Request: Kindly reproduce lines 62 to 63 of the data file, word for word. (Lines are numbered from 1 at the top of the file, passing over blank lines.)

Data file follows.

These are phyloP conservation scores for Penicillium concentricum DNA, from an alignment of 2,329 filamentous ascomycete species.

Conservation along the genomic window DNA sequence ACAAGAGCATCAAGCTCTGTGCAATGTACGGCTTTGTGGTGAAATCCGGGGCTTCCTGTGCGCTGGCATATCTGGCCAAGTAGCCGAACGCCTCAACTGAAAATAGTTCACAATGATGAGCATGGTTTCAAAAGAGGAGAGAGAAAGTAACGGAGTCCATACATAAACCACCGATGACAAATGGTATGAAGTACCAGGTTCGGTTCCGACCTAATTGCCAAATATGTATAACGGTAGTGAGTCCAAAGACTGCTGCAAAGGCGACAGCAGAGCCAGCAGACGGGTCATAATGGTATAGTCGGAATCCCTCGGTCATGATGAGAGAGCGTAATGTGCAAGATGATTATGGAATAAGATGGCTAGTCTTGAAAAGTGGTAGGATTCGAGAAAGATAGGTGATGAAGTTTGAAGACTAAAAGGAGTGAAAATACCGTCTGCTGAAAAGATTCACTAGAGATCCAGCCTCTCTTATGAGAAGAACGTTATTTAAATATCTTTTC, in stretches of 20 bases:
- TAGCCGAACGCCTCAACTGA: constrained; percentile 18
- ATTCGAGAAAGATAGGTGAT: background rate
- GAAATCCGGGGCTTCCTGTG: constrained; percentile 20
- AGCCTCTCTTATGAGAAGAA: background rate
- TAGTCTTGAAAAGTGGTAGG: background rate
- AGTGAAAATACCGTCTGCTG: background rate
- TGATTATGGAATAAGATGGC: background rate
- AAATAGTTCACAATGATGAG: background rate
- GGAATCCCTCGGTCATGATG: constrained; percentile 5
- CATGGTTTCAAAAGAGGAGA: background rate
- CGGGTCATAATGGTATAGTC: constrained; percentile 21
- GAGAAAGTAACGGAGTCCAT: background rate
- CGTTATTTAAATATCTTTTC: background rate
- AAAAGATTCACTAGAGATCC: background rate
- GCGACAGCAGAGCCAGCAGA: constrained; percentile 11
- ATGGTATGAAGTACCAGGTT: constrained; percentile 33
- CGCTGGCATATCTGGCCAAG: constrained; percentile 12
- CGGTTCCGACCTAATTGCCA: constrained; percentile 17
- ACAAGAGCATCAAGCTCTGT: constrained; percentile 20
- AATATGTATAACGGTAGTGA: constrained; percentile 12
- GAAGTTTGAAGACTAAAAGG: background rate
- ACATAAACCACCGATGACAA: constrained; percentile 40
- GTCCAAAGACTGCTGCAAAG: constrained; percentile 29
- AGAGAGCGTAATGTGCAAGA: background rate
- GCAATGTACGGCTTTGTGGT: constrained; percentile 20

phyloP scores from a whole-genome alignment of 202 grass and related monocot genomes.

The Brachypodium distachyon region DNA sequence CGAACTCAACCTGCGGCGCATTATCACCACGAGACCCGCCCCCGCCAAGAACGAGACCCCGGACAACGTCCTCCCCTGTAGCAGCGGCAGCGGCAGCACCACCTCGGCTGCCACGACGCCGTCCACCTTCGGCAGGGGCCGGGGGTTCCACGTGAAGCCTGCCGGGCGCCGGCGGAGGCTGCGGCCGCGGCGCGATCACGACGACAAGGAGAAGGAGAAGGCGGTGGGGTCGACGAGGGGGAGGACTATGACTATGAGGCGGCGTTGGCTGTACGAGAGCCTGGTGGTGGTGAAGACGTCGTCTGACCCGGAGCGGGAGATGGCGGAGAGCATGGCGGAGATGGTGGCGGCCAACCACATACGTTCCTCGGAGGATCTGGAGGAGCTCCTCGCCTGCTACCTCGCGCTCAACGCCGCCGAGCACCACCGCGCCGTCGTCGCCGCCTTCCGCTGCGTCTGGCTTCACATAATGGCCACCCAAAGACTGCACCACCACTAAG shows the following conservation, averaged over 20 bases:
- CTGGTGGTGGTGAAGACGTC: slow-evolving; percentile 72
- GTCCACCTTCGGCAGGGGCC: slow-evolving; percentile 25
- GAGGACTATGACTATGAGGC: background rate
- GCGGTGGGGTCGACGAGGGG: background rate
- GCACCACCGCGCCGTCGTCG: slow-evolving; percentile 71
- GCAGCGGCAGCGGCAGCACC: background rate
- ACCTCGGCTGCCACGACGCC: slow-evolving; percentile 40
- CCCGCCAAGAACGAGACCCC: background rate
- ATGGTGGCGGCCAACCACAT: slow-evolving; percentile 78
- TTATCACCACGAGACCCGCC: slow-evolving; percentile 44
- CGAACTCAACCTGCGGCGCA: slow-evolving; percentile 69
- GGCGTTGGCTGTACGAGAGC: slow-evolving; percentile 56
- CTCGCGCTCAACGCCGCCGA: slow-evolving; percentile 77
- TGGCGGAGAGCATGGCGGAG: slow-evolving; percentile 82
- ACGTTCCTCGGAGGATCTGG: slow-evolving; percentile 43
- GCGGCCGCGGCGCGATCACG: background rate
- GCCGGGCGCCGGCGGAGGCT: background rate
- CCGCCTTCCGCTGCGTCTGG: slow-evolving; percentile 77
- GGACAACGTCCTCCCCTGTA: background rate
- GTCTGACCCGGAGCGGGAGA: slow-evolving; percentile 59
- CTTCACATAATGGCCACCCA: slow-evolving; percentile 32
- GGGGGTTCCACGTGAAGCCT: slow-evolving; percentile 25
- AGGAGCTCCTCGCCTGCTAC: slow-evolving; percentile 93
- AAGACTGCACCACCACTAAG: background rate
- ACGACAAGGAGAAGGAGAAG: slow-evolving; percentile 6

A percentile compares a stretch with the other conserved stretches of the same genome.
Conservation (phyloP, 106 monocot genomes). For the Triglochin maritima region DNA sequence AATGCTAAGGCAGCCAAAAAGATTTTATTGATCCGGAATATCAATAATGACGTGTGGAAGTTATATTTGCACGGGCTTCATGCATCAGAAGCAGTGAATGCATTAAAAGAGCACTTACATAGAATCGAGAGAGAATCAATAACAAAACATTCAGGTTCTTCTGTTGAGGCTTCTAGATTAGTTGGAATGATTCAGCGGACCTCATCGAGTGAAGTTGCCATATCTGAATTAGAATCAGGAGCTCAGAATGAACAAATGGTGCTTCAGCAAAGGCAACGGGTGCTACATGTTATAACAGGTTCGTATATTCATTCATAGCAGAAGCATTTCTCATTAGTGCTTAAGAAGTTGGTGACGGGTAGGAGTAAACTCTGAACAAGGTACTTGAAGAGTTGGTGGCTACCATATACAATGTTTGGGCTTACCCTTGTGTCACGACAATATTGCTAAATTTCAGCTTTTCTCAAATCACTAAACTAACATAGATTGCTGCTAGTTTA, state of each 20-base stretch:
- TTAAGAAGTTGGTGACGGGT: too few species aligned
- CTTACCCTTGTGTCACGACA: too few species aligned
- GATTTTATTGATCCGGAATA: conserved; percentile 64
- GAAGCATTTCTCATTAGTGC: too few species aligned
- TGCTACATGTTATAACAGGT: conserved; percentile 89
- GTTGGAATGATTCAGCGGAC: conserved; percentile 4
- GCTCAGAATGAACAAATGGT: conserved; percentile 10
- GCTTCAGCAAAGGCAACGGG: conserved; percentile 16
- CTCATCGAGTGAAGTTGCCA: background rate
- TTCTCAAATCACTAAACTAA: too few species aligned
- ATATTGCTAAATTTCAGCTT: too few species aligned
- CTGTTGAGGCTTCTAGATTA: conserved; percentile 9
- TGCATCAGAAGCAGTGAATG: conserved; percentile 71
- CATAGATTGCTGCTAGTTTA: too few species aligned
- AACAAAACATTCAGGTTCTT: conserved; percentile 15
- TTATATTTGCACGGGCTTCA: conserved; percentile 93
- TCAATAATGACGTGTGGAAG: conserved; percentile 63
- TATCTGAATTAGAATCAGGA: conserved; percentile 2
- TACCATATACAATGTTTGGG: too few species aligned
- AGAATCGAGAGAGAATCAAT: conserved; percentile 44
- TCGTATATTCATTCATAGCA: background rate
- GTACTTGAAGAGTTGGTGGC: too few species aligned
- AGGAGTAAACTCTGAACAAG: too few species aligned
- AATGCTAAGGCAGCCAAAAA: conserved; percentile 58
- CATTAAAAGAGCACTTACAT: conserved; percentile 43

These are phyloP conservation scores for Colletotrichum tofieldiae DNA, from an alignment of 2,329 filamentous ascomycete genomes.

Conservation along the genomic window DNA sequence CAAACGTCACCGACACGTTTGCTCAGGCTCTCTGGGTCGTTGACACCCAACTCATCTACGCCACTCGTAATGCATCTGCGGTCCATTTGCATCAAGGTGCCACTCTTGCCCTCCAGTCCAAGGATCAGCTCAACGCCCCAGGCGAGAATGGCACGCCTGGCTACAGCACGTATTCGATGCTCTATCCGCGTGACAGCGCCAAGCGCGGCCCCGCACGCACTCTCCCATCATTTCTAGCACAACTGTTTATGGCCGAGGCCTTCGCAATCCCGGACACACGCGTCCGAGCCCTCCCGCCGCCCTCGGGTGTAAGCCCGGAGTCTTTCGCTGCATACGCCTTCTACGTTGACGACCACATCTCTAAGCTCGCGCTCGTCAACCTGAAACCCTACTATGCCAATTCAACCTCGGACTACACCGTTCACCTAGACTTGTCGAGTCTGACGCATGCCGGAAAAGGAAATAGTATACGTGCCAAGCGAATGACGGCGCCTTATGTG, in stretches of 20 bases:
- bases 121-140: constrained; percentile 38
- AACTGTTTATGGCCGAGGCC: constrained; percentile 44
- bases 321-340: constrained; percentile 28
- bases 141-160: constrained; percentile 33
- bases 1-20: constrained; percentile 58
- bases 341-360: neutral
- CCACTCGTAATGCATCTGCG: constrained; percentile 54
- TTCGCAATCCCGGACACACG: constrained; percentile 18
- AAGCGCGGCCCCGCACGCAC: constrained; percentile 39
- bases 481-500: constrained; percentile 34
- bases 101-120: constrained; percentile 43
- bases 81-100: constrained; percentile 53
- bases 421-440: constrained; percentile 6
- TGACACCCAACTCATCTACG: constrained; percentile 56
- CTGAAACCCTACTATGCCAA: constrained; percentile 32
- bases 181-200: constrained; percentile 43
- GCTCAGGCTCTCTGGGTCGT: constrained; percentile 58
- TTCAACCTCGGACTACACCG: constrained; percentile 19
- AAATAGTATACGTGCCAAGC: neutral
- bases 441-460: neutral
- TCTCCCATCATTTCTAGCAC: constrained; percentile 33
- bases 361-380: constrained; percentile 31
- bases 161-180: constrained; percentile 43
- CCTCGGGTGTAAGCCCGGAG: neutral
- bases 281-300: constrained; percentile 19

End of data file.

- GTTGGAATGATTCAGCGGAC: conserved; percentile 4
- GCTCAGAATGAACAAATGGT: conserved; percentile 10